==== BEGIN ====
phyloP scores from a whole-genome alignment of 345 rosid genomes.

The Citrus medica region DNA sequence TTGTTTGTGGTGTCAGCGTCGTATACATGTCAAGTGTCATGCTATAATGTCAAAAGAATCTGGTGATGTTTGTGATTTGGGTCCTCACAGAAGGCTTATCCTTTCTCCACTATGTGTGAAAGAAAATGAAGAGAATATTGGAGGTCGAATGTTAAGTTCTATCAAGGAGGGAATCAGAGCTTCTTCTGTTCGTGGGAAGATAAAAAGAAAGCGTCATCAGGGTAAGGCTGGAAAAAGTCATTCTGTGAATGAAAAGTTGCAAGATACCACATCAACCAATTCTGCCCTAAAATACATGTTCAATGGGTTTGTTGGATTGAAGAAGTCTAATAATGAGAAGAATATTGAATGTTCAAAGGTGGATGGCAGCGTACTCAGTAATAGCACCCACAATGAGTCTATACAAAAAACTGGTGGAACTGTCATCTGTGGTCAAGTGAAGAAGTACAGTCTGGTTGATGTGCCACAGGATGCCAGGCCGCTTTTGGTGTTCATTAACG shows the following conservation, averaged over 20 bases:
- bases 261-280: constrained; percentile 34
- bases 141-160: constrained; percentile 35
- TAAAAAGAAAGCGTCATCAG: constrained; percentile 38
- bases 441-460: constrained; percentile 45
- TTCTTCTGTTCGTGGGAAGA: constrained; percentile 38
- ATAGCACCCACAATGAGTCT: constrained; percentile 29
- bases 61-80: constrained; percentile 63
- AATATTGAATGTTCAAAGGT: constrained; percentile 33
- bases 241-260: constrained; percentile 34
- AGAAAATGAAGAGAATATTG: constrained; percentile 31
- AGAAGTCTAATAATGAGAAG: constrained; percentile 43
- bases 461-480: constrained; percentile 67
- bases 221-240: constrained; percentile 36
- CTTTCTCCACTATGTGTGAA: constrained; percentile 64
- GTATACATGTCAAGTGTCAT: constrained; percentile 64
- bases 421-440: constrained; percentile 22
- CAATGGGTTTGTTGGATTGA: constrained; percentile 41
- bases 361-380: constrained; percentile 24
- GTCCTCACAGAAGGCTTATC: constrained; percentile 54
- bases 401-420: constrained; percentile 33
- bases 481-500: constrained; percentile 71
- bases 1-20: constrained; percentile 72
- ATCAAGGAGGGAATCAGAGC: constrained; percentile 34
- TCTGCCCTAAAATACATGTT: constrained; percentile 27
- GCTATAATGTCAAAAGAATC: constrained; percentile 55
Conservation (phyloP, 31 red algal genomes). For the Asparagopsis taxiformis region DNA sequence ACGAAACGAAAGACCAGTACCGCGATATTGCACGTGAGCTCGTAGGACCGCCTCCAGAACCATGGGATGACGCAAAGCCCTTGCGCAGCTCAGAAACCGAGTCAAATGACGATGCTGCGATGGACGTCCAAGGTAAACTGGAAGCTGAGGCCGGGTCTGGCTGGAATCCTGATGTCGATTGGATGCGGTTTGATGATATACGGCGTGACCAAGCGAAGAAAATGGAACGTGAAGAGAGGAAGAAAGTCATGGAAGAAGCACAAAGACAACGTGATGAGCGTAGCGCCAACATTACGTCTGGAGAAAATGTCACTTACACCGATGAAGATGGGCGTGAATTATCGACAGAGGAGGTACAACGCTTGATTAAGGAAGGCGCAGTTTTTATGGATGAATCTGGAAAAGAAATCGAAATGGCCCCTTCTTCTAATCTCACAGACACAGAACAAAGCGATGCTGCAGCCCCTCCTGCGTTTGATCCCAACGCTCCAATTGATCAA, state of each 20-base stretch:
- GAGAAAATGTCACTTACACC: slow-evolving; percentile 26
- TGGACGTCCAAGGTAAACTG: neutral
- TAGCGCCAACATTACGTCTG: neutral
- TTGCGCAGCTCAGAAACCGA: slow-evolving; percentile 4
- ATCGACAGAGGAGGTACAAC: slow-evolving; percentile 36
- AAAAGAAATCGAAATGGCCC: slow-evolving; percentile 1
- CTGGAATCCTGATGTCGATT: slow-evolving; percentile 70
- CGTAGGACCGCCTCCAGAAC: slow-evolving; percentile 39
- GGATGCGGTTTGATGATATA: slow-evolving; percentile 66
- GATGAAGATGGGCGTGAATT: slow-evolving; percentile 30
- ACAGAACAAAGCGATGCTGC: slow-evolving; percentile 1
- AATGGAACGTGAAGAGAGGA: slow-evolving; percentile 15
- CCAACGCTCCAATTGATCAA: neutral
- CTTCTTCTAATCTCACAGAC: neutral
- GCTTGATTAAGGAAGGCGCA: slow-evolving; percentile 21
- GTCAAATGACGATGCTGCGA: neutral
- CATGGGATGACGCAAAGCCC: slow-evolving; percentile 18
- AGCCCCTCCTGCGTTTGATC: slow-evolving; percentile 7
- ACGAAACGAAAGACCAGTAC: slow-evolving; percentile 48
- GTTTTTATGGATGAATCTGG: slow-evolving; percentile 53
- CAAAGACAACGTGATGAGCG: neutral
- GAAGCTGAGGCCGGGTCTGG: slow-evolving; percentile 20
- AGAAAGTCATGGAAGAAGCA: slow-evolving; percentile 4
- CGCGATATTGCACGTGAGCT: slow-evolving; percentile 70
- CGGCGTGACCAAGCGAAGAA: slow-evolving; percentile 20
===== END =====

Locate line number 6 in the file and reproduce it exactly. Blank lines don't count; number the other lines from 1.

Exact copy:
- bases 441-460: constrained; percentile 45